When parents’ love for one another as man and woman retains its priority, children usually feel very comfortable and satisfied. In families like this, the father is implicitly communicating to his children, “I see you as you are, but I also see your mother in you, and in you, I love and respect her more than ever.” And the mother communicates to the children, “I see you as you are. But seeing you reminds me how much I love and respect your father, because I see him in you as well.” And the parents communicate to one another, “When I see our children, I love you and respect you more than ever.” Then the parents’ love for their children is a continuation of their love a couple, but the parents’ love for one another retains its precedence, and the children feel free.

Many families today are second or third families. For example, when the man and the woman were in previous relationships and bring children into the new relationship. What is the order of priority then?

The parents were the parents of their children before they were a couple. Their love for their children is not a continuation of their love for one another as man and woman, because they were parents before they were a couple. In situations like this, the new partners must recognize that the love to the children came before the love to the new partner and that the greatest love and the greatest attachment flows to the children-and naturally in the children, to the previous partner as well. Only then, at the end of the chain, does the love and attachment flow to the new partner. If both partners accept this hierarchy of love, then their love can flourish.

But when one or the other of the new couple says to the other, “I want to come first, before your children,” then their new love is jeopardized and cannot long endure.

When a couple bring children into their new relationship and then have children together, the sequence is that they were first parents of the original children, then a couple, then parents of their children together. Couples who respect this natural sequence of time and its relevance for their relationships can avoid and resolve a great deal of conflict in partnerships.

So, I have briefly outlined a few of the more important orders of love that we have observed operating in relationships between men and women. In passing, it may be useful to say that there are also orders of love for couples without children, including homosexual couples.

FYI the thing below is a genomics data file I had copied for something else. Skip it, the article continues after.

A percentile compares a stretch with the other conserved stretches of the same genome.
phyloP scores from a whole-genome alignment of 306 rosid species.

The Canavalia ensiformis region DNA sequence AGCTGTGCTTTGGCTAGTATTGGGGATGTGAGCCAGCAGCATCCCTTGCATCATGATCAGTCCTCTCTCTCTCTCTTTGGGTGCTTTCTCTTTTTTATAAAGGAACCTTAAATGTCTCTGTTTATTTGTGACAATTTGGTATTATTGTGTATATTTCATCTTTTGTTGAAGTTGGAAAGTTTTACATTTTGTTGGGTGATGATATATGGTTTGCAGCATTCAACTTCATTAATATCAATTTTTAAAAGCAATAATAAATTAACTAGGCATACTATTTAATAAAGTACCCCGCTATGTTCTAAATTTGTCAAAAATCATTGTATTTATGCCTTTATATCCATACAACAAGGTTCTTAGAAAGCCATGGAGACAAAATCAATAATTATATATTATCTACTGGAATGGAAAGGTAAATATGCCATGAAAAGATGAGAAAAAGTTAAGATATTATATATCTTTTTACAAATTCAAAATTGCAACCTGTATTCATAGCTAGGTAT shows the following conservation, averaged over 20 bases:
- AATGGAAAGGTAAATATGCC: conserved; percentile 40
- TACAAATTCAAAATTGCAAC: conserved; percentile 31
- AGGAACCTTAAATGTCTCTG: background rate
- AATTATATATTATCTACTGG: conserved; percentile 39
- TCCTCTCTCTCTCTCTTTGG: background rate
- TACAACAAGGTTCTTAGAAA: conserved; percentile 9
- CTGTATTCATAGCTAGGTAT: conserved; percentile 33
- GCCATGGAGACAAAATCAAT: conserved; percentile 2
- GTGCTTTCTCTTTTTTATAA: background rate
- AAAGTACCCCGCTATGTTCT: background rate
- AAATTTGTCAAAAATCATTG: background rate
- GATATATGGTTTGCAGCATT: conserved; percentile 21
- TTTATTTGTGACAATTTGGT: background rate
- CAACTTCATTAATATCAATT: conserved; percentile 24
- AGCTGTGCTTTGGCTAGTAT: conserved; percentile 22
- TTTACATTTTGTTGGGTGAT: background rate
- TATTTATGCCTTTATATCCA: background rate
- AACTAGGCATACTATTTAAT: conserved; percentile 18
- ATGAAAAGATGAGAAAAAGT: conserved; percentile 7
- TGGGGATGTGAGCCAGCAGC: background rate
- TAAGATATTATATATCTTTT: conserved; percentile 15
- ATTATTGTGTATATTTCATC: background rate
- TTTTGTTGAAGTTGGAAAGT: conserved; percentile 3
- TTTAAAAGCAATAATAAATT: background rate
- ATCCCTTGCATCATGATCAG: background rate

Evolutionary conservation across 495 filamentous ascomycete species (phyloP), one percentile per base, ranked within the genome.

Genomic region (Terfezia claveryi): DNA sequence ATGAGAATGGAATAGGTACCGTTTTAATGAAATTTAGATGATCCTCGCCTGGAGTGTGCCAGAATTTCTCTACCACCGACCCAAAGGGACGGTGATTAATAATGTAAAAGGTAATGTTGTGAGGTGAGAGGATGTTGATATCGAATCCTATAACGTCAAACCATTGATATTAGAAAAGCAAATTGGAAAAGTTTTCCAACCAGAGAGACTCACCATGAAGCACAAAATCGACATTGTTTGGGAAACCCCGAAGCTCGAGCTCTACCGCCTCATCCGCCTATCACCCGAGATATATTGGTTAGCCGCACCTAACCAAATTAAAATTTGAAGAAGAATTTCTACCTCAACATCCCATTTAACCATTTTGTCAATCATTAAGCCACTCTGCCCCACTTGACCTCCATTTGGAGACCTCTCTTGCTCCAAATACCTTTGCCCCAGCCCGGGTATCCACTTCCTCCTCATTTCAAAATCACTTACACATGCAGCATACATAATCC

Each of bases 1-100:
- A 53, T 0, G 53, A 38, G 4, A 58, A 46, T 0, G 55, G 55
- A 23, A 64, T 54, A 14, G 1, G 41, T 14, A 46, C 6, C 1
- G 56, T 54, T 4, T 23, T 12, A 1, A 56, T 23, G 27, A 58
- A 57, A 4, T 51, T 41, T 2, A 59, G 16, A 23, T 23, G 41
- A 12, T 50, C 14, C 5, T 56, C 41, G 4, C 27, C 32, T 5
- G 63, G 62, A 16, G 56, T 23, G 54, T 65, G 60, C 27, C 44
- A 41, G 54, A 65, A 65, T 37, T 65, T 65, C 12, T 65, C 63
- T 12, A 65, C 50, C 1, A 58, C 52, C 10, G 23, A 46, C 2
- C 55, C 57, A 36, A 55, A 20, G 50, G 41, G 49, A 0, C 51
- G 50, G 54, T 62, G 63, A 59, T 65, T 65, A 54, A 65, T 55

In conclusion, I want to tell you a story about love. It is called Two Good Fortunes.

Two Good Fortunes

Long, long ago, when the gods still seemed close to us, two singers named Orpheus lived in a little town.

One of them was the Great Orpheus. He invented the Chithara, a kind of guitar, and when he plucked the strings and sang, the whole of nature around him was spellbound. The wild animals lay at his feet, the tallest trees bent down to hear. Nothing could resist the power of his music. And because he was so great, he courted the most beautiful of all women. That’s when his trouble started.

The beautiful Eurydike died during the wedding festivities, and Orpheus’ cup, raised high, broke in his hand. But for the Great Orpheus, death was not the end. With the help of his great art, he found the entrance to the underworld and descended into the realm of shadows, crossed the river of forgetting, passed the hounds of hell, and appeared alive before the throne of the god of death and touched him with a song.

Death set Eurydike free, but with a string attached. Orpheus was so happy that he didn’t notice the malice in this boon.

He started back and behind him he could hear the footsteps of his beloved. They safely passed the hounds of hell and crossed the river of forgetting and began to climb toward the light which they could see in the distance. Suddenly, Orpheus heard a cry-Eurydike had stumbled. In panic, he turned and saw the shadows of the night fall, and he was alone. Beside himself from pain, he sang his parting song, “Now I’ve lost her. My happiness is gone forever.”

He managed to get back to the world of light, but his experiences in the realm of the dead made life seem strange. As drunken women invited him to go with them to the festival of the new wine, he refused, and they tore him living limb from limb.

So great his unhappiness, so useless his art. But, he is known in all the world.

The other Orpheus was a smaller man. He wasn’t a great musician. He sang at little parties and played for simple people. He wasn’t very successful, but he made them happy and he had a lot of fun. He couldn’t make a living singing, so he got an job that wasn’t very special, married an woman that wasn’t very special and had children that weren’t very special either. He committed small and ordinary sins from time to time and was just about as happy as everyone else. He had a very ordinary life and died old and satisfied with life.

But, no one knows him — except me.